swissnex China Lecture: New Industrial Revolution, Nov 4

How many shoes do you need?

No, the topic was not about the latest designs of shoes or the latest edition of running shoes, which would make you run even faster!

Our guest speaker Peter Marsh, former editor of the Financial Times and Author of book "The New Industrial Revolution: Consumers, Globalization and the End of Mass Production" shared his insights and thoughts on the evolution of manufacturing and it's future developments. By taking the audience on a journey through the industrial revolutions, he was talking about the history of manufacturing and what the future might hold. Claudio Boër, Senior Adviser swissnex China in Guangdong, presented some interesting thoughts from the perspective of sustainability, by asking how much energy is being "left over" when we don't buy a product, such for example shoes.

Peter Marsh, former editor of the Financial Times and Author of book "The New Industrial Revolution: Consumers, Globalization and the End of Mass Production"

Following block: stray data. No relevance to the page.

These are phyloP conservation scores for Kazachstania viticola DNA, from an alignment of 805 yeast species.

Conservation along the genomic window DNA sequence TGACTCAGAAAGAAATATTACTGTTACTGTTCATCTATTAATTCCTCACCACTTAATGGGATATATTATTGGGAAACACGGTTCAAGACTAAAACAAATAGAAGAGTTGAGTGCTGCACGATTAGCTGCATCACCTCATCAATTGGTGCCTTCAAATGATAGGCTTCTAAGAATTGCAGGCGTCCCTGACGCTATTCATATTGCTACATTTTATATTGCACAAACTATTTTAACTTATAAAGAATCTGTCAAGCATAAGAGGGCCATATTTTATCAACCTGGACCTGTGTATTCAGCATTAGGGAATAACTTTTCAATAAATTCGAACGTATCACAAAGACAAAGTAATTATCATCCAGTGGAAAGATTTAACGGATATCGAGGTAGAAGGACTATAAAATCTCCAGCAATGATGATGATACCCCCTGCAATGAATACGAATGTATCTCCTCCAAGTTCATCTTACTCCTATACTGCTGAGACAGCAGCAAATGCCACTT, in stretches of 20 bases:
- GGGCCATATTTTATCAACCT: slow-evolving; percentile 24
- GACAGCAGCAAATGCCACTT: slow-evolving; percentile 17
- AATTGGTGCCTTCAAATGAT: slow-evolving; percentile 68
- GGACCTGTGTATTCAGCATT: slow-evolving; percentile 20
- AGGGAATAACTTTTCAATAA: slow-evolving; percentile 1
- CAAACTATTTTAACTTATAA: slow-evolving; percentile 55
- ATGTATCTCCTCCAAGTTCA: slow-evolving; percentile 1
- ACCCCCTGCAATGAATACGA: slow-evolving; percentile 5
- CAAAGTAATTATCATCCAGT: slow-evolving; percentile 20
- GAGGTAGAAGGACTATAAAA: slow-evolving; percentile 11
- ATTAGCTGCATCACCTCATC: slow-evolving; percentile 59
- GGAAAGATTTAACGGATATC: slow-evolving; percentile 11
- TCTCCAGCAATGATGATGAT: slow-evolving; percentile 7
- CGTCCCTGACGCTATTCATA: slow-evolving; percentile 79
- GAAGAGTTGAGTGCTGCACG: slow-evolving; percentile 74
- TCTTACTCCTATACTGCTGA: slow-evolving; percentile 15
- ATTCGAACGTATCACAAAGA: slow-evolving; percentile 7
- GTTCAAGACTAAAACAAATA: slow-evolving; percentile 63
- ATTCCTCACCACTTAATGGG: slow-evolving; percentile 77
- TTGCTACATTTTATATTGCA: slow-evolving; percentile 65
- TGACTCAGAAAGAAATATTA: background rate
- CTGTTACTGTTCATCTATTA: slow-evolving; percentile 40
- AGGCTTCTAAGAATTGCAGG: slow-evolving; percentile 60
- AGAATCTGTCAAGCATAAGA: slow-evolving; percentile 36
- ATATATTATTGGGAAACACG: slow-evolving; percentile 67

Peter Marsh, former editor of the Financial Times and Author of book "The New Industrial Revolution: Consumers, Globalization and the End of Mass Production"

Claudio Boër, Senior Adviser swissnex China in Guangdong  

Claudio Boër, Senior Adviser swissnex China in Guangdong

 

Did you know that if 20% of the shoes being produced on the market are not going to be sold, the amount of energy for their production equal to these 20% is 54 million megawatt/hours?

In other words, six large electricity power plants (coal/oil/atomic) are required in order to produce, each year, products that nobody will ever buy! Within the past decades manufacturing in China has rapidly evolved. As prime location for low-cost manufacturing China became the world’s production factory. Being aware of future developments, the audience discussed question for example regarding sustainability, energy and consumer habits. How can we, as individual raise awareness on the consumer side, on its level of demand? Why are products being produced, when there is a constant surplus of 20%? Should mass-production/manufacturing become more regulated? Both experts shared their personal thoughts and views with the audience, who later had the chance for individual talks.